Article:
You Can Change the Laws of Physics and Win the Best Poster Award at IEEE Virtual Reality Conference

teaserCan we adapt if the laws of physics change on us? In virtual reality environments, the laws of physics are very malleable. Yes, we can adapt as long as we are given good visual feedback in a timely manner. Our research into “Motor Adaptation in Response to Scaling and Diminished Feedback in Virtual Reality” was awarded Best Poster at the 2017 IEEE Virtual Reality Conference. Congratulations to David Krum, Thai Phan, and Sin-Hwa Kang.


MxR Studio “Left of Boom” Student Developer Team Top 3 Finalist for Body Computing Conference VR Hackathon

The student team working as part of the MxR Lab’s research effort developing the “Language of VR” to determine “best practices” for creating rich “mixed environments”, were selected as one of the three finalists in the Future of Digital Health 10th Annual USC Global Body Computing Conference’s 2nd Annual VR Hackathon, with their submission “The Bystander Project.”

The VR Logline for the project is: A participant puts on the HTC Vive headset and is transported to a college house party where they are encouraged to look for signs of potential sexual harassment or abuse, and act upon them. This leads the participant to discover that they have the power to manipulate time, to pause, rewind and change the outcome of the scenario through the use of their presence and voice ultimately recognizing the importance of being an active bystander.

The Left of Boom team comprised of, Allison Comrie, John Francis, Brian Handy, Duc Ho, Chris Horrigan, Jyotsna Kadimi, Mari Kyle, Atley Loughridge and Vathsal Shashidhar worked under the supervision of the MxR Studio team:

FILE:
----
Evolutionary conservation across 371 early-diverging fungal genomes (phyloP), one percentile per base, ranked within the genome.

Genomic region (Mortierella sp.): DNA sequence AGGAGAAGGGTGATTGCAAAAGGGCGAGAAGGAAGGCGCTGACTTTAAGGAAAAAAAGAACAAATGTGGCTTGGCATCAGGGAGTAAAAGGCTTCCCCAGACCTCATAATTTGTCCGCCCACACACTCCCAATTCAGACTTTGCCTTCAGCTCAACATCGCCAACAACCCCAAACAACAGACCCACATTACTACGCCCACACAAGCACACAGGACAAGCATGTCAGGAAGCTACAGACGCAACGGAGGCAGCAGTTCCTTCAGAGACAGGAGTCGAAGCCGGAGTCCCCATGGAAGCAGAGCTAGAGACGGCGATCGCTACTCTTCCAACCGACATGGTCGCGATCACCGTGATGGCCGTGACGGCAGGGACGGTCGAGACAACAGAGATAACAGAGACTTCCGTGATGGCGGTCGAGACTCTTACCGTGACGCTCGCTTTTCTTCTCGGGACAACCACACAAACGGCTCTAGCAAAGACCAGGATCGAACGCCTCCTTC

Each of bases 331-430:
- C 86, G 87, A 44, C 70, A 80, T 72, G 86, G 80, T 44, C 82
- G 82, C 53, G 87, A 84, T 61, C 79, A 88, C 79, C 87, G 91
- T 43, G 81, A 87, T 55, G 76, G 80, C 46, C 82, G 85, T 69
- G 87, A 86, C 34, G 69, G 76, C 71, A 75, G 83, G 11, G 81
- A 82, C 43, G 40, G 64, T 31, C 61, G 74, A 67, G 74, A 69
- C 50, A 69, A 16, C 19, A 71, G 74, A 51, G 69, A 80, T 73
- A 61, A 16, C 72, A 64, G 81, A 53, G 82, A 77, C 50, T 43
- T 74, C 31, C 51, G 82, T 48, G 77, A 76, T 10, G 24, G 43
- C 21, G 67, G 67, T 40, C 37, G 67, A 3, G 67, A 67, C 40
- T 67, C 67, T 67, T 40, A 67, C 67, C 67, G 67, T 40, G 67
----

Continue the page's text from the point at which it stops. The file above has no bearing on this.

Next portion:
Executive Director, Todd Richmond
Creative Director, David Nelson
Technical Director, Rhys Yahata


ICT Mixed Reality Lab “Tested” by Norm Chan


Norm Chan, from Adam Savage’s Tested (, recently visited ICT’s Mixed Reality Lab. We talked about our research which helped create low cost virtual reality displays and also described our latest research projects. See the video.

technology soup

We were asked what companies/technologies we are currently using in our work. As we looked around the lab, we made a list but only checked it once. For those that are curious: HTC Vive, Hololens, Oculus Rift, Unity, Kinect, Leap Motion, Intel RealSense, Perception Neuron (motion capture), Phase Space (positional tracking), Z-space (3D – fishtank VR), OpenBCI (brain computer interface), Emotive Eopch+ (brain computer interface), Neuroelectrics StarStem32 (EEG/trans cranial stimulation), Agisoft Photoscan (photogrammetry), Pix40 (photogrammetry), DJI Phantom (quad copter for photogrammetry capture), Faro (lidar plus camera scanner), Tobii Eye-X (eye tracking), Scosche (HR monitor), Crazy Flie (micro UAV), Loco Positioning (RF tracking), Rasberry Pi (avatar capture), Arduino (micro controllers).

And we’ll see what’s up next…

doing science 29jul16

Ryan Spicer donning some headgear to explore neurological motor control in VR. This project is with Dr. Sook-Lei Lieu who has joint appointments with the USC Division of Biokinesiology and Physical Therapy and the Keck School of Medicine of USC, Department of Neurology.



David Nelson